05 Dec2006

chix1

Last weekend at the Marketman’s Family home was like Santa’s workshop hours before his departure on Christmas Eve. We were crazed. And admittedly it was totally chix3our own doing. We put up the lights outdoors right after the storm, we put up the tree indoors and other décor. We prepped the gingerbread village set-up, made the gingerbread and baked the pieces. We wrapped tons of presents for delivery to sukis, service staff, relatives, etc. We baked over 80 tortas with golden raisins soaked in fine rum, 250+ budbud kabogs, wrapped our food gifts, made out the cards, and on Monday delivered everything. We are sending our holiday gifts out early because of the dinners that are coming up and houseguests that have arrived. As menu plans go fast and furious for the upcoming dinners, we seek comfort in simple yet satisfying meals at home and there are few things more comforting than a nicely roasted chicken. I have featured several variations on the roast chicken theme before, a Citrus and Ginger Roasted Chicken, a Turbo Chicken and a Roast Chicken with Lemon and Herbs (predominantly thyme, my favorite with fowl). This chicken was inspired the brilliant looking rosemary at the market yesterday and I paired that with a whole lemon and some butter…

To make, rinse out the chicken and pat it dry with some paper towels. Salt and pepper the cavity of the chicken very well. Add some sprigs of rosemary and a whole lemon. chix3Add rosemary to the front cavity as well. Next, take small cubes or slices of butter and gently insert the butter between the skin and meat. I know, it sounds like something on the verge of animal abuse, but trust me, the chicken can’t feel it anymore. Get about 3 tablespoons of butter between the skin and the meat; make sure to tuck it in far without breaking the skin. Then brush the outside of the skin with some butter and salt and pepper it generously. Stick it in a 375 degree oven for about an hour or so until cooked. Serve with some stuffing or with a simple pasta dish. Excellent. The butter keeps the meat moist and the added fat of course adds flavor. And for PHP130 for the chicken, plus PHP20 for the other ingredients and minimal work, you could make two of these for the price of one Max Fried Chicken take-away…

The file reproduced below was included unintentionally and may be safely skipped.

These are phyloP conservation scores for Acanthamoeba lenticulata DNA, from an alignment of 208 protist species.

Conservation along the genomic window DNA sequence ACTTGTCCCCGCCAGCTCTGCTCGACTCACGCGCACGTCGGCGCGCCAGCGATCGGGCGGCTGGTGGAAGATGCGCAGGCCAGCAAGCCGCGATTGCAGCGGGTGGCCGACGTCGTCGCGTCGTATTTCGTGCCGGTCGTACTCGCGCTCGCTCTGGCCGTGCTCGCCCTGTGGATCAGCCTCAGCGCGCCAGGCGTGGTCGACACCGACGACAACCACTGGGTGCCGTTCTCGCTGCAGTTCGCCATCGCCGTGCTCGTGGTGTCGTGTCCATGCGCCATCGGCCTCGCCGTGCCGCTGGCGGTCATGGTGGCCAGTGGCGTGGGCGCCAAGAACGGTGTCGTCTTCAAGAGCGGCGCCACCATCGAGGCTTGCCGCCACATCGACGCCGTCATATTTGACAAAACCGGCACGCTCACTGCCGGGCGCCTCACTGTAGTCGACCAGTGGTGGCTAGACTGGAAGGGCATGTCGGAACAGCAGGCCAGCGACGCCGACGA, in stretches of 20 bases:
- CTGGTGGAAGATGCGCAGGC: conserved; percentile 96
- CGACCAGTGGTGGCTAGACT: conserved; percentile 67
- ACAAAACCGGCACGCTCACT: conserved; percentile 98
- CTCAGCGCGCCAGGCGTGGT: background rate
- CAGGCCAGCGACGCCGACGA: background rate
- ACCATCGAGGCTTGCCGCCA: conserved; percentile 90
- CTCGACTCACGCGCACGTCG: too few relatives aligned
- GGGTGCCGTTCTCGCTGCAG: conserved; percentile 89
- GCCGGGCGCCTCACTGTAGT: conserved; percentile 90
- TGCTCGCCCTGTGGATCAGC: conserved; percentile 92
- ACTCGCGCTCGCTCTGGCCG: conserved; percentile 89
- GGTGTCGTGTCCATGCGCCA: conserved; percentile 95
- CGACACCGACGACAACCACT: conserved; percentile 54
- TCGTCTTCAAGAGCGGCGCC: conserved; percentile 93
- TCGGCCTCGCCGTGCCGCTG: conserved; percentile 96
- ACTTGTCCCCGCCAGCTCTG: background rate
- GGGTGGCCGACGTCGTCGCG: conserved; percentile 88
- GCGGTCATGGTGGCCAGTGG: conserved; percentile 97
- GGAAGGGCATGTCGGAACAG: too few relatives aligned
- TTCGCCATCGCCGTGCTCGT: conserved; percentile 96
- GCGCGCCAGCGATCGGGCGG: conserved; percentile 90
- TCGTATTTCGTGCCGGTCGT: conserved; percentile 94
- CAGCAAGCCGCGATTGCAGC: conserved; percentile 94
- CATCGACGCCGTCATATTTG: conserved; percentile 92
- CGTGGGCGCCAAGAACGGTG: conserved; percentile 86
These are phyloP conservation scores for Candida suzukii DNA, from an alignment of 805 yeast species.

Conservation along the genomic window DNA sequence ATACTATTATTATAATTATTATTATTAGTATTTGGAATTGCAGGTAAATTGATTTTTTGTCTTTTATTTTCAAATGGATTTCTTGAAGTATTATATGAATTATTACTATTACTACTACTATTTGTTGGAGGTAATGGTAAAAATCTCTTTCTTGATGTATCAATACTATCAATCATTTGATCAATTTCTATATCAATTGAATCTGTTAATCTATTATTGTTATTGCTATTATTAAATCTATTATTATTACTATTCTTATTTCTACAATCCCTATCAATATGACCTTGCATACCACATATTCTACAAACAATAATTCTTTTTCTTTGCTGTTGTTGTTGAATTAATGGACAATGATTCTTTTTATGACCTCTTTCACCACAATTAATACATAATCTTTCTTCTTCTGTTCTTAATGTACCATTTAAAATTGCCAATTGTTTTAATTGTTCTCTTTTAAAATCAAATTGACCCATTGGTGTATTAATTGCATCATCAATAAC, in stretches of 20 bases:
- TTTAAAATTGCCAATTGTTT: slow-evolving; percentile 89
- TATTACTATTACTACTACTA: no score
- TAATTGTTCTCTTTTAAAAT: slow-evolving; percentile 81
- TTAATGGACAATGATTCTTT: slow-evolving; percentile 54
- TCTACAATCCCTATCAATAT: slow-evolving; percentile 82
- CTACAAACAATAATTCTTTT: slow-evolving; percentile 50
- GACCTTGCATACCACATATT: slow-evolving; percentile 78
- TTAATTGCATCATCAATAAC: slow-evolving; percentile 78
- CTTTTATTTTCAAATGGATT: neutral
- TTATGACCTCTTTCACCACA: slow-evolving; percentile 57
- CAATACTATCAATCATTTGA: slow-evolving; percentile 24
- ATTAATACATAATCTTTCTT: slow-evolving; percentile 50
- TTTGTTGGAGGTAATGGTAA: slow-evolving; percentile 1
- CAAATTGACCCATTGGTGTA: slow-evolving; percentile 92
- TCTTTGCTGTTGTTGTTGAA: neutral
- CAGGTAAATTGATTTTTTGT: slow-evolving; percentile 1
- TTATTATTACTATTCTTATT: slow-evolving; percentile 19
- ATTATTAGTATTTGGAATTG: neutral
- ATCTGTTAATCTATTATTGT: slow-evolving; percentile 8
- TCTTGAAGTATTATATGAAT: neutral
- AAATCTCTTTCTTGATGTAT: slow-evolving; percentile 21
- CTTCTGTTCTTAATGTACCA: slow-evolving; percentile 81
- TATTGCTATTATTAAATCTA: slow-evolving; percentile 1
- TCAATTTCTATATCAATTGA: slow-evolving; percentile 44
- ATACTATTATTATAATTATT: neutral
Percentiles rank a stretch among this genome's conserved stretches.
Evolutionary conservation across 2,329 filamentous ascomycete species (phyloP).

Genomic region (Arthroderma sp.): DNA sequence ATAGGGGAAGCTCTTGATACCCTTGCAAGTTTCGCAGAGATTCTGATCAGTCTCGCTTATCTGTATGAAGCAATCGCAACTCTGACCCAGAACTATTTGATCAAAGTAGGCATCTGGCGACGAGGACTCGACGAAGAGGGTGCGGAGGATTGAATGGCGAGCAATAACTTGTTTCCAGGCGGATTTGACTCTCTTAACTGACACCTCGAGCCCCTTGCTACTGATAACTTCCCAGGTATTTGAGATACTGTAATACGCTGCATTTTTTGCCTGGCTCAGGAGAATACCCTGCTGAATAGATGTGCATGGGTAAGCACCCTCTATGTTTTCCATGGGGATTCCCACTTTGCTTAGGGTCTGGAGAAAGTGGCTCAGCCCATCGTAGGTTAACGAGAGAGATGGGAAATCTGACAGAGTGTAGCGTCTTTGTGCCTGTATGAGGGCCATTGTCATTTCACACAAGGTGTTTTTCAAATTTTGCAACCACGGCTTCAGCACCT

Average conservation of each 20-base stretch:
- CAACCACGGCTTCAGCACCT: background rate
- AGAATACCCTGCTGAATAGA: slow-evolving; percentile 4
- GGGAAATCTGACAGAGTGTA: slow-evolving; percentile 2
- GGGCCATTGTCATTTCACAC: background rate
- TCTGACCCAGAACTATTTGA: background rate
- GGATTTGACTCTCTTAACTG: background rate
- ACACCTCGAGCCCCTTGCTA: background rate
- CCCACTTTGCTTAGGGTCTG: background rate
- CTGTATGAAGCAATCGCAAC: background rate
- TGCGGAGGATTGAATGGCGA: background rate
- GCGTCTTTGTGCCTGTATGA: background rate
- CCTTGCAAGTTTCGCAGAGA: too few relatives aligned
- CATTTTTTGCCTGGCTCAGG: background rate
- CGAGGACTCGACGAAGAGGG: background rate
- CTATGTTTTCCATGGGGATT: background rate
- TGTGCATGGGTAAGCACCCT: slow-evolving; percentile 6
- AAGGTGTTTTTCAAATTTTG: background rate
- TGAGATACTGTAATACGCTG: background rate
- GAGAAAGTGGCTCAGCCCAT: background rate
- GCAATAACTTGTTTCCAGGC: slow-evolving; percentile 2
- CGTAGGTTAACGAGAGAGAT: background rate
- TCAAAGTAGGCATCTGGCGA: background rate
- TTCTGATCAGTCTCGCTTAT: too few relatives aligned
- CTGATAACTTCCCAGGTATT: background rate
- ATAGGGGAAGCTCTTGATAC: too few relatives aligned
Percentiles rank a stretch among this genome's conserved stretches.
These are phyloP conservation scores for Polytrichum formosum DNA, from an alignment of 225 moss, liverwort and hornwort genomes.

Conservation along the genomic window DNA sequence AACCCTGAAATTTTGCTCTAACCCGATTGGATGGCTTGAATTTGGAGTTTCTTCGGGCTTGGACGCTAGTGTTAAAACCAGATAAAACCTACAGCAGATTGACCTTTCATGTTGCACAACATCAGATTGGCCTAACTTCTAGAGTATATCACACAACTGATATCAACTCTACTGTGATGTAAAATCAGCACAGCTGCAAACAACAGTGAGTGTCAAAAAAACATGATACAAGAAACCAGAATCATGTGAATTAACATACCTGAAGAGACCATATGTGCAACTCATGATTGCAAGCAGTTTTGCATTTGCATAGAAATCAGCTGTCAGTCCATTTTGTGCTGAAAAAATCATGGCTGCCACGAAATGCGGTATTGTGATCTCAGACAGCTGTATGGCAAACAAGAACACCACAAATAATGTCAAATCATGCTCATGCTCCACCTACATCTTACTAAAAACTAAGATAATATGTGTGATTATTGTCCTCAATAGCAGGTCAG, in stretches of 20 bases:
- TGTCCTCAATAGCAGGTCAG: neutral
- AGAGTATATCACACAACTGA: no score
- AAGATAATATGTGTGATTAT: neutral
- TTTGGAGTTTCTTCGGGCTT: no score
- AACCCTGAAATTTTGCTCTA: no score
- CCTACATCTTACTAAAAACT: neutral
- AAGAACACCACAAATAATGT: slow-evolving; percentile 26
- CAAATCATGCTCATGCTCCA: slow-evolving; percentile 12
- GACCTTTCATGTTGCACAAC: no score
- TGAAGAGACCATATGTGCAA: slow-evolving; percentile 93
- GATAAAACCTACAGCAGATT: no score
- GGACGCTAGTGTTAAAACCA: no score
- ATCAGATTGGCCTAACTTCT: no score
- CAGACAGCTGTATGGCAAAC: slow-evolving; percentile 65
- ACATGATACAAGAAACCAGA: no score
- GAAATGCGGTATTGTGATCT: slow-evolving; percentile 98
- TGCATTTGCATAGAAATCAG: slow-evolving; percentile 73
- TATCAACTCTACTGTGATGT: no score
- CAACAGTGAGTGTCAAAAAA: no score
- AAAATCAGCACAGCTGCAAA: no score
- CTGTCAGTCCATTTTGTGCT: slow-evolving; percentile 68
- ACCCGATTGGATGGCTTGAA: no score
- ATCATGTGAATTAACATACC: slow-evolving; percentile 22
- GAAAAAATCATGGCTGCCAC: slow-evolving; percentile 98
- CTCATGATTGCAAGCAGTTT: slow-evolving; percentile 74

COMMENTS:

  1. Chris says:

    Yum! This recipe is close to how I make my own roast chicken but in addition to rosemary and lemon, I’d put some thyme and garlic in as well, with lots of butter! For the sauce, I just deglaze the pan with a dry white wine, reduce and finish with cold butter. Yum!

    Dec 5, 2006 | 4:19 pm

     
  2. peanut says:

    Try some garlic,coriander and parsley pounded together in the mortar and pestle.

    Slide it under the skin with the butter without breaking the skin.The drippings make a yummy gravy.

    Dec 5, 2006 | 4:44 pm

     
  3. bettina says:

    Hi MM, sorry for this question but I just have to ask, do you put a whole lemon in the cavity or you slice it first? Thanks!

    Dec 5, 2006 | 4:45 pm

     
  4. Hershey says:

    Your post is very timely. I’m about to throw a despedida party with some friends on saturday as I am returning to the Phil. on sunday to spend Christmas & New year in our hometown. I’ll try your Roast Chicken with Lemon and Herbs recipe. Looks tasty. My friends will gonna love it! :)